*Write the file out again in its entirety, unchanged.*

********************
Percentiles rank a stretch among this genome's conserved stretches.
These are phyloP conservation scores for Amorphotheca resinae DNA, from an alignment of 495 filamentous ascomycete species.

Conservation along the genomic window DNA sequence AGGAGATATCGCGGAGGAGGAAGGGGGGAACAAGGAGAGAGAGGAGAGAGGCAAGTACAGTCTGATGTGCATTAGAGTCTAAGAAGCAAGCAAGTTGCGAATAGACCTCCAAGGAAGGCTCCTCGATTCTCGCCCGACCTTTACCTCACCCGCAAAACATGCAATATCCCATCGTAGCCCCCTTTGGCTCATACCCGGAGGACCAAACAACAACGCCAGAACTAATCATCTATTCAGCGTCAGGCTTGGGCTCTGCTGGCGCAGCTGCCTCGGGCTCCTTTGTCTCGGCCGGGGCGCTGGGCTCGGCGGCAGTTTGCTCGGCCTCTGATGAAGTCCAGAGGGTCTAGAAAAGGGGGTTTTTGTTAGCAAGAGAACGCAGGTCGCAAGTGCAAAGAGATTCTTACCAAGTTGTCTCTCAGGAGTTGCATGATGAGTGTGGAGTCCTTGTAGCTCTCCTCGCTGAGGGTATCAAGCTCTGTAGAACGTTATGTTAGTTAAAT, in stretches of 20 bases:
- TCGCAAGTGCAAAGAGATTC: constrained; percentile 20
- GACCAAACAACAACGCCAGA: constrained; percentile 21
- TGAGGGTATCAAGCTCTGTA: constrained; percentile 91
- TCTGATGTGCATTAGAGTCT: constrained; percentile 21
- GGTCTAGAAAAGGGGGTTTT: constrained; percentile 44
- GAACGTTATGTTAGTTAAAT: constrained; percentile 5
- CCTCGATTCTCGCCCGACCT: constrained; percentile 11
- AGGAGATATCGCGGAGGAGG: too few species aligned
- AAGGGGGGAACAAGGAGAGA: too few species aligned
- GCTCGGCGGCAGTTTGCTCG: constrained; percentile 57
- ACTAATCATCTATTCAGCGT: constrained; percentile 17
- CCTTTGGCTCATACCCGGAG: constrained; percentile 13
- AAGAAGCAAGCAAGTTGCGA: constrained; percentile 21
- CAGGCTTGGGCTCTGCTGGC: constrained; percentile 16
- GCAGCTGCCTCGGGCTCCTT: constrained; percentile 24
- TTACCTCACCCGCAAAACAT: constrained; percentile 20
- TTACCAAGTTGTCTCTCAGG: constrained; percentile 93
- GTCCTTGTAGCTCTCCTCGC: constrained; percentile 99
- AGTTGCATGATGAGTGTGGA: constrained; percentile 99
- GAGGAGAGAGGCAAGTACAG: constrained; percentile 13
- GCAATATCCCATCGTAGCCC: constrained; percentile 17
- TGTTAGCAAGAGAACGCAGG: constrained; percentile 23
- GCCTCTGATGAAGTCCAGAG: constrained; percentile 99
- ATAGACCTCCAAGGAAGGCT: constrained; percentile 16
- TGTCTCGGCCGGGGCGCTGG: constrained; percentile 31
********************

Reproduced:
Percentiles rank a stretch among this genome's conserved stretches.
These are phyloP conservation scores for Amorphotheca resinae DNA, from an alignment of 495 filamentous ascomycete species.

Conservation along the genomic window DNA sequence AGGAGATATCGCGGAGGAGGAAGGGGGGAACAAGGAGAGAGAGGAGAGAGGCAAGTACAGTCTGATGTGCATTAGAGTCTAAGAAGCAAGCAAGTTGCGAATAGACCTCCAAGGAAGGCTCCTCGATTCTCGCCCGACCTTTACCTCACCCGCAAAACATGCAATATCCCATCGTAGCCCCCTTTGGCTCATACCCGGAGGACCAAACAACAACGCCAGAACTAATCATCTATTCAGCGTCAGGCTTGGGCTCTGCTGGCGCAGCTGCCTCGGGCTCCTTTGTCTCGGCCGGGGCGCTGGGCTCGGCGGCAGTTTGCTCGGCCTCTGATGAAGTCCAGAGGGTCTAGAAAAGGGGGTTTTTGTTAGCAAGAGAACGCAGGTCGCAAGTGCAAAGAGATTCTTACCAAGTTGTCTCTCAGGAGTTGCATGATGAGTGTGGAGTCCTTGTAGCTCTCCTCGCTGAGGGTATCAAGCTCTGTAGAACGTTATGTTAGTTAAAT, in stretches of 20 bases:
- TCGCAAGTGCAAAGAGATTC: constrained; percentile 20
- GACCAAACAACAACGCCAGA: constrained; percentile 21
- TGAGGGTATCAAGCTCTGTA: constrained; percentile 91
- TCTGATGTGCATTAGAGTCT: constrained; percentile 21
- GGTCTAGAAAAGGGGGTTTT: constrained; percentile 44
- GAACGTTATGTTAGTTAAAT: constrained; percentile 5
- CCTCGATTCTCGCCCGACCT: constrained; percentile 11
- AGGAGATATCGCGGAGGAGG: too few species aligned
- AAGGGGGGAACAAGGAGAGA: too few species aligned
- GCTCGGCGGCAGTTTGCTCG: constrained; percentile 57
- ACTAATCATCTATTCAGCGT: constrained; percentile 17
- CCTTTGGCTCATACCCGGAG: constrained; percentile 13
- AAGAAGCAAGCAAGTTGCGA: constrained; percentile 21
- CAGGCTTGGGCTCTGCTGGC: constrained; percentile 16
- GCAGCTGCCTCGGGCTCCTT: constrained; percentile 24
- TTACCTCACCCGCAAAACAT: constrained; percentile 20
- TTACCAAGTTGTCTCTCAGG: constrained; percentile 93
- GTCCTTGTAGCTCTCCTCGC: constrained; percentile 99
- AGTTGCATGATGAGTGTGGA: constrained; percentile 99
- GAGGAGAGAGGCAAGTACAG: constrained; percentile 13
- GCAATATCCCATCGTAGCCC: constrained; percentile 17
- TGTTAGCAAGAGAACGCAGG: constrained; percentile 23
- GCCTCTGATGAAGTCCAGAG: constrained; percentile 99
- ATAGACCTCCAAGGAAGGCT: constrained; percentile 16
- TGTCTCGGCCGGGGCGCTGG: constrained; percentile 31